A piano player is someone who can adapt quickly to a new situation, because most pianos you will perform on will likely not only be owned by someone else, but have a completely surprising, and sometimes shocking, sound and touch to them. Any piano player will tell you the horror stories of playing on a dysfunctional piano. Maybe it was out of tune. Maybe one of the keys didn’t work. I once played on a piano where a piece of a key broke off as I was playing. Unfortunately, that’s just the problems of a piano player, since our instrument is too heavy to transport. Knowing this…we adapt! All piano players eventually learn to quickly understand their instrument onstage and perform to the best of their abilities.

A piano player is someone who enjoys being in the solo spotlight. This one may be a little more controversial, as I know many piano players feel like they’re not comfortable performing. There are also many opportunities to support other musicians as a piano player, such as being an accompanist to a choir, or being part of a piano quartet. However, the one thing that separates the piano from all the other instruments, is that there is usually only one spot for a pianist on stage. A piano can perform so many musical functions, that it can stand on the stage solo for an entire show. A piano player is brave enough to be up there solo and play their instrument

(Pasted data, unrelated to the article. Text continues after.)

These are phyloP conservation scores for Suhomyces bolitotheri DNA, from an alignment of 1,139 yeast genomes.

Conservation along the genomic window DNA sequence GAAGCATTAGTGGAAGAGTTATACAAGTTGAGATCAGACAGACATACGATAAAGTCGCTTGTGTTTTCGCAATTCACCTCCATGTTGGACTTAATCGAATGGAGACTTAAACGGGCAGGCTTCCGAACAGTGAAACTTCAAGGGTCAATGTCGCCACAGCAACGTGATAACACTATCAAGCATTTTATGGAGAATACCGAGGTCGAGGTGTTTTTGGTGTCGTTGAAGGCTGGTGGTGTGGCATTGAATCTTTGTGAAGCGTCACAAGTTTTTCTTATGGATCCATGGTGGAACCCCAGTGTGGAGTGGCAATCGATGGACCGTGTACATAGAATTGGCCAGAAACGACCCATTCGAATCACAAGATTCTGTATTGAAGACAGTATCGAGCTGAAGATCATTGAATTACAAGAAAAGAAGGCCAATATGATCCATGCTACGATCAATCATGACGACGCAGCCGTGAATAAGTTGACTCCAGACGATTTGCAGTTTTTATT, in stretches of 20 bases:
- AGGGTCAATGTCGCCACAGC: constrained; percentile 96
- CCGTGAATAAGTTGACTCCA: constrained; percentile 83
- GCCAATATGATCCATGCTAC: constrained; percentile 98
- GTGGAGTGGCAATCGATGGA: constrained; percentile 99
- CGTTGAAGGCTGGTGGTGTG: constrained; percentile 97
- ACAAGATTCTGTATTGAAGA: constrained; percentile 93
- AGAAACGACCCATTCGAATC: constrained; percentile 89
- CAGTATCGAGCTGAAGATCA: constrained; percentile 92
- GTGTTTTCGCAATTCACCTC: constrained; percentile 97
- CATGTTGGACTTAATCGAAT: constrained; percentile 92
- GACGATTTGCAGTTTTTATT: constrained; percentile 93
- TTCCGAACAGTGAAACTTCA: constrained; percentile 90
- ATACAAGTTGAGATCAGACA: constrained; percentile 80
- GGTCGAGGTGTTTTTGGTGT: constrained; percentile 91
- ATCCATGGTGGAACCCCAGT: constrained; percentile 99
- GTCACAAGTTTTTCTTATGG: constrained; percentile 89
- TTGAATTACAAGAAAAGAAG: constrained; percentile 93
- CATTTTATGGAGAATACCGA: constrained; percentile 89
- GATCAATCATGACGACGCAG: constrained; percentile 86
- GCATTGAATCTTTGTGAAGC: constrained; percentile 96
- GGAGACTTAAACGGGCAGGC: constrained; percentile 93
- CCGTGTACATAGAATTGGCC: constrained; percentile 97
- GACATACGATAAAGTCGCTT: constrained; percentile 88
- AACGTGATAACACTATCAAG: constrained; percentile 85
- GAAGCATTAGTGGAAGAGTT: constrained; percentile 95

Of course,  some of these points can be made for other instruments too! However, it is important to note that piano is  commonly thought of as a important skill for all musicians to have.

Some Examples of Work that Require Piano Skills

  • Leading a choir sectional (helping singers learning their notes)
  • Transposing something quickly (changing the key)
  • Composing (much easier to play all the parts on the piano rather than bring in many instruments!)
  • Accompanying soloists (Instrumental players, like a violin player, often play pieces with piano accompaniment

The list goes on and on. A piano player is anyone who loves music, and uses the piano to express themselves. The very visual and intuitive piano is great for both beginners, and seasoned musicians.

Have a great day!

 

Eric
EN Music Studio